The Pentagon will move forward with what amounts to the military version of a habeas corpus hearing with 71 detainees at the Guantanamo Bay naval base, according to alerts sent out late Friday to attorneys representing the war-on-terror inmates. The Washington Post calls them “parole-board-style hearings,” but this looks more like an effort to determine just cause for confinement rather than the status of rehabilitation:
Seventy-one detainees at the U.S. prison at Guantanamo Bay will get parole-board-style hearings at the Navy base in Cuba, the Pentagon said Sunday, though it did not say when the panels will meet, whether the media can watch and which of the long-held inmates will go first. …
Retired Rear Adm. Norton C. Joerg, a senior Navy lawyer during the George W. Bush administration, told the lawyers that the new six-member “periodic review boards” will not decide whether the Pentagon is lawfully imprisoning their clients.
Rather, the panels will “assess whether continued law of war detention is necessary to protect against a continuing significant threat to the security of the United States,” Joerg said.
The hearings themselves aren’t exactly a surprise. As the Post notes, President Obama ordered them in March 2011, although hardly anyone gave it much weight. Obama had promised to close the facility altogether, not just give “periodic reviews” of detainee status. Even though this EO is entirely within Obama’s authority as Commander in Chief, the hearings have never taken place.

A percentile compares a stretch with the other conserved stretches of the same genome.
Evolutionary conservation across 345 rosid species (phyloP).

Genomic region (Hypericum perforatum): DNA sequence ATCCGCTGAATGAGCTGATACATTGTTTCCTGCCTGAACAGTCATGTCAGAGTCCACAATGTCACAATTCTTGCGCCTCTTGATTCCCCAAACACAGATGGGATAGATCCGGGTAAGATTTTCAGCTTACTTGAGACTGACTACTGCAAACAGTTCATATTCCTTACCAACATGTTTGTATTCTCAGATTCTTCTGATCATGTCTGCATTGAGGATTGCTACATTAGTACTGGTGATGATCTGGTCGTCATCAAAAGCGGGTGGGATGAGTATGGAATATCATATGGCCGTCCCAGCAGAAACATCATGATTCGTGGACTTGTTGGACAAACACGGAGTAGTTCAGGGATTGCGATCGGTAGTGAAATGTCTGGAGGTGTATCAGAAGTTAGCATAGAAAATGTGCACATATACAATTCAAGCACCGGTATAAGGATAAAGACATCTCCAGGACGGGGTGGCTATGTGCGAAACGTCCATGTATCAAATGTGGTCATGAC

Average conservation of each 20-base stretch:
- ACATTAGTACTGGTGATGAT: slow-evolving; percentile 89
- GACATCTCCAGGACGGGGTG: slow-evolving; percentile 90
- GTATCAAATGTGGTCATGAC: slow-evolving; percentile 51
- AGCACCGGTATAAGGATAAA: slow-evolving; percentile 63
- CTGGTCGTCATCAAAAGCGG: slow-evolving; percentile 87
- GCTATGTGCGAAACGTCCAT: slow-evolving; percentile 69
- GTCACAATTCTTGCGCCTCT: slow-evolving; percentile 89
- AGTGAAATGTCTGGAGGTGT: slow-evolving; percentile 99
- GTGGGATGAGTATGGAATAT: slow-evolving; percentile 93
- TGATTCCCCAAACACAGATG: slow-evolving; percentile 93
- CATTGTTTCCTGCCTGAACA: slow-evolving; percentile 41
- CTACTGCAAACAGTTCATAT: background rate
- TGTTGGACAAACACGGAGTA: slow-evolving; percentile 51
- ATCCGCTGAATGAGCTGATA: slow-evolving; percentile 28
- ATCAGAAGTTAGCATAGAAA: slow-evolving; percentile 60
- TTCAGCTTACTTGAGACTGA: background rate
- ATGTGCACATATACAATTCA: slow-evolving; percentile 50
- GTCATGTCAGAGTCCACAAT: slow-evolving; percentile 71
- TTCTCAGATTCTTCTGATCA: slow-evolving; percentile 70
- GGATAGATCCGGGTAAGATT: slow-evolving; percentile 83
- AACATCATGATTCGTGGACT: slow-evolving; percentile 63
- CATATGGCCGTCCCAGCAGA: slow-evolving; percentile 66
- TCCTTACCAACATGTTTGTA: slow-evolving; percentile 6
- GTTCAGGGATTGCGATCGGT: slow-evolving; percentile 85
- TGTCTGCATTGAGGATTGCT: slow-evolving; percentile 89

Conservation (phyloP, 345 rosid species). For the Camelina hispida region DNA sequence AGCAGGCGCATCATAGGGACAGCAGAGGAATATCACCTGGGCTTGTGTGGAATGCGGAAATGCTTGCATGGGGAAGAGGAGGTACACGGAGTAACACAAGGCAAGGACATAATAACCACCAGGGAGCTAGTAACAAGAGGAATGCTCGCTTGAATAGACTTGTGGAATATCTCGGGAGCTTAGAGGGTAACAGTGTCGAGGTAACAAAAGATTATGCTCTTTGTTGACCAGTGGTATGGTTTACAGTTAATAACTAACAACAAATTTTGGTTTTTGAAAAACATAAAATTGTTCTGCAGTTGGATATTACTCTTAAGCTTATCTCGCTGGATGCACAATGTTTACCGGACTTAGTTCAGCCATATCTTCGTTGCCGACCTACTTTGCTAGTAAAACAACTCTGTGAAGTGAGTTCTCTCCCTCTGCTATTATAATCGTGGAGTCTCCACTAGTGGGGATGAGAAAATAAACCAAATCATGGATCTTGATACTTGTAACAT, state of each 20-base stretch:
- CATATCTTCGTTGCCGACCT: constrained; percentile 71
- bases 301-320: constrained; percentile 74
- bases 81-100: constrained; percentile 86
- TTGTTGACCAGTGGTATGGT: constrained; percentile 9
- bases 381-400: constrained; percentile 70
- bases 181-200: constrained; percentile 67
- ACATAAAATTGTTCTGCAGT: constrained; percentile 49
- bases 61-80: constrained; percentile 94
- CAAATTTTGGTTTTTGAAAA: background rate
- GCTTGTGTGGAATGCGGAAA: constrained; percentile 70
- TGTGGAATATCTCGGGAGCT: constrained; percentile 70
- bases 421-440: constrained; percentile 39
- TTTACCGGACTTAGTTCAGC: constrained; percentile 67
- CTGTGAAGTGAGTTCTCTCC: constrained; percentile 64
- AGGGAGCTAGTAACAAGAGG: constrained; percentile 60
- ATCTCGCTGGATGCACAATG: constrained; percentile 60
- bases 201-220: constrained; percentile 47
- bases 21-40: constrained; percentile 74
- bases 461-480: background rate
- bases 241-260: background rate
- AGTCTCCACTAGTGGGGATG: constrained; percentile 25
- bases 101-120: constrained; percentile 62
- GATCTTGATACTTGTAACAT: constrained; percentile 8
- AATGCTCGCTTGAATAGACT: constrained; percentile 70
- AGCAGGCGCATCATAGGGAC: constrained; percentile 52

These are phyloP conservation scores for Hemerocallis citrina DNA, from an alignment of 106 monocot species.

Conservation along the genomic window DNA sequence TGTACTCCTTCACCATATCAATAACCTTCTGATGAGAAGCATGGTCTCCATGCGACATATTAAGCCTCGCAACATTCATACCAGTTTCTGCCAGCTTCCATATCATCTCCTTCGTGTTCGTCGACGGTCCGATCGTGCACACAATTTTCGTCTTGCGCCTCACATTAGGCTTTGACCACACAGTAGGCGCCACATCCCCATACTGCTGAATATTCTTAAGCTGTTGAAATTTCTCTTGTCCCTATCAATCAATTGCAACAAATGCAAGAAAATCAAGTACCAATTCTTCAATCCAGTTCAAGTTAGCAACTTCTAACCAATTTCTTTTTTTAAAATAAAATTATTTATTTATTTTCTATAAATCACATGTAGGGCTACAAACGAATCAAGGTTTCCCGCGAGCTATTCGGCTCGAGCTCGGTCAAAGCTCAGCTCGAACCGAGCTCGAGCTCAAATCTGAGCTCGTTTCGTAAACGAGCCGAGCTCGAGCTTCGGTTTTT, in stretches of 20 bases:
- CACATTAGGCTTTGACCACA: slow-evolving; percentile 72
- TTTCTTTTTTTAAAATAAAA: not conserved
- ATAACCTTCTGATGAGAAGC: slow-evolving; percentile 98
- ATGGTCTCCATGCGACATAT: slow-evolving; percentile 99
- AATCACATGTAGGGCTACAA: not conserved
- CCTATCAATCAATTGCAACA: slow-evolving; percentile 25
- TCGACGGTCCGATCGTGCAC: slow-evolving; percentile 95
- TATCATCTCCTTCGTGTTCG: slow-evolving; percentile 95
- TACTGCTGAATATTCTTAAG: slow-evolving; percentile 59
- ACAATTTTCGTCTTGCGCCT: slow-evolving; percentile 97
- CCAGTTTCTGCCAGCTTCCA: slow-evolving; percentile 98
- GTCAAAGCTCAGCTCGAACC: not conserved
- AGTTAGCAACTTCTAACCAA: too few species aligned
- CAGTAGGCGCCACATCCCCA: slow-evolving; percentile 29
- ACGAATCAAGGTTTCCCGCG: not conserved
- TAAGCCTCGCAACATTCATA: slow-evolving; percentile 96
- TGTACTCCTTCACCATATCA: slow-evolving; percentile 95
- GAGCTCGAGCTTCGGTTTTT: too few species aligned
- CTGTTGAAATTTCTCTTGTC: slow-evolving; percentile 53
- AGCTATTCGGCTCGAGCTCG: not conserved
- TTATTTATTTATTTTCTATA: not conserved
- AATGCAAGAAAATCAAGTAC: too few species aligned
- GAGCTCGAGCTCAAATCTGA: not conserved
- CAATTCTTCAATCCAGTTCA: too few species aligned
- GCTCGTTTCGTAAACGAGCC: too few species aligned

At least, they haven’t until now, or very soon, anyway, at least according to the notices provided to attorneys representing the detainees. Oddly, the White House waited until late on a Friday to send out the notices and apparently didn’t do anything to alert the media. Why now, and why so quietly? Recent events are probably the catalyst:
He offered no explanation for the late-night notices, which came during a long-running hunger strike by prisoners at Guantanamo over the conditions of their detention.
Three days ago, the Pentagon wasn’t as shy about talking of the collapse of the hunger strike. Criticized for force-feeding prisoners by human-rights groups, the Pentagon pointed to the return to normal meals of the prisoners as a sign of success for their strategy. That was the same day that the letters went out to the attorneys, which suggests a negotiated end to the hunger strike — one that the White House wasn’t keen on publicizing, either.